“The teachers and associates of the Faculty of Law in Belgrade launched the Annals [of the Faculty of Law in Belgrade] in 1953, as a journal of scientific thought in legal and social sciences. The basic structure and most important features—which would essentially be maintained to this day—were defined by the editor-in-chief at the time, Mihailo Konstantinović.
“However, the actual beginning goes back much further. In 1906 Associate Professor Kosta Kumanudi and Docent Dragoljub Arandjelović started the Archive for Legal and Social Sciences, as a body of the University of Belgrade Faculty of Law. The journal was published by Geca Kon, 34 Knez Mihailova Street, Belgrade. From that moment and up until 1941, the Archive had not been published only during the First World War. During that period Čedomir Mitrović, Mihailo Ilić and Djordje Tasić had been the editors-in-chief.”
The Second World War also affected the publication of the journal. The editorial board managed to publish the third volume of the 1941 Archive in late March. By April war had already broken out.
“After the war, in 1945, Jovan Djordjević, Vice Dean of the Faculty of Law in Belgrade, was the editor-in-chief of the Archive. In the first issue the editorial board noted the following. ‘The Archive is published under its old name because this is the name of a scientific journal that has had a good reputation and authority in the wide circles of our jurists. It is and remains a nice legacy for our young social science. However, keeping the old name of our journal does not and must not mean that we resume the Archive with the former dominant views and ideas of the role of jurists and the significance and meaning of the law. The state organization and sociopolitical atmosphere that we live in today is on many points fundamentally different from the atmosphere and legal order of the old Yugoslavia. In the old Yugoslavia, the Archive had a critical, negative view of the government, which does it credit and justifies continuing it. It pointed out the unconstitutionality and illegality of procedures and acts by the rulers in the old Yugoslavia. It proved the unconstitutionality of the infamous Obznana [decree] and challenged the legal and lawful character of many legislative and administrative measures of the previous order.’”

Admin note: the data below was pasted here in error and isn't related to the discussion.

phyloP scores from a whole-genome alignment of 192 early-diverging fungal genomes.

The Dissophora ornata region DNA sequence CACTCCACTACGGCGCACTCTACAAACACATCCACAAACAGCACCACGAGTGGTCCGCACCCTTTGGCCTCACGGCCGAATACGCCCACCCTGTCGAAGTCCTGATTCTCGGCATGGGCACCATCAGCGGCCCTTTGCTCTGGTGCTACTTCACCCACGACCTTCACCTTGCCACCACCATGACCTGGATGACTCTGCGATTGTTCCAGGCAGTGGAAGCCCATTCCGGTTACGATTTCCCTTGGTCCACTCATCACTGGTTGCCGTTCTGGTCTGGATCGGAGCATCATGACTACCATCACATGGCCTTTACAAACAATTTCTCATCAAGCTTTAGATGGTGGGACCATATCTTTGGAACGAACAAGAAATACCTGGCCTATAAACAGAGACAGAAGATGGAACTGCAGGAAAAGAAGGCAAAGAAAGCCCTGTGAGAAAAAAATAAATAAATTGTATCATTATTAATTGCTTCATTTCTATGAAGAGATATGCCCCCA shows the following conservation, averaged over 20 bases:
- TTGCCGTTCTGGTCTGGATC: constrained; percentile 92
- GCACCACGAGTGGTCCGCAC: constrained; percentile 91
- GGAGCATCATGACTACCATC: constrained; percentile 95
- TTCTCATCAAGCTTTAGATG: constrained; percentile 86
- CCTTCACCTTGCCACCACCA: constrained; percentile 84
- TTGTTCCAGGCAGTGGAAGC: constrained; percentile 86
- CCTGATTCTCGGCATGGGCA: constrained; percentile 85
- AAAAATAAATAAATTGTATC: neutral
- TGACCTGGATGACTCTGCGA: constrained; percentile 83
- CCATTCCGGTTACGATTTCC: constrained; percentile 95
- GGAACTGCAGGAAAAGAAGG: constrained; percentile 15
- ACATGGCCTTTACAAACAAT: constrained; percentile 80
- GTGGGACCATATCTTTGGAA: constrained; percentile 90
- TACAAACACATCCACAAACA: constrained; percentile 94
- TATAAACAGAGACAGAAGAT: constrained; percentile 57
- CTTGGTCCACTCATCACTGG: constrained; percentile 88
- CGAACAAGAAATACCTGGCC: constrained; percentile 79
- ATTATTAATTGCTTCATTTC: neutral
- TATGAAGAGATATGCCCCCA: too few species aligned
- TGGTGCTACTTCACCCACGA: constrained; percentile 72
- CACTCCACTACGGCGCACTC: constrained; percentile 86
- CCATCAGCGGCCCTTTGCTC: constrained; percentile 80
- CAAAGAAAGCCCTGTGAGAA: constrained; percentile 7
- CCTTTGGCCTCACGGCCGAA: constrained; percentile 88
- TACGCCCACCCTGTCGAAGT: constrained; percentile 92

With these guidelines the Archive changed its appearance and character. In 1946 Moša Pijade became editor-in-chief and the journal began to drift away from the Faculty of Law and its teachers. In 1949 the Archive officially became a body of the Yugoslav Association of Jurists, which was assigned the role of serving the political and partisan goals during this new period. The professors of the Faculty of Law in Belgrade had a growing sense of discomfort at the thought of having to publish their contributions in a journal where political reports and scientific studies would be side by side.
“This created the need for a new journal where the contributors would be the teachers, assistants, other scientific staff and researchers in the field law and social studies, judges, attorneys and other jurists, who have thoughts of significance for legal and social sciences that they wish to announce to the legal and general public.
“And that is how the journal of the university teachers of law was born, this time under the name Annals of the Faculty of Law in Belgrade.”
Editorial, Annals 1–2/2003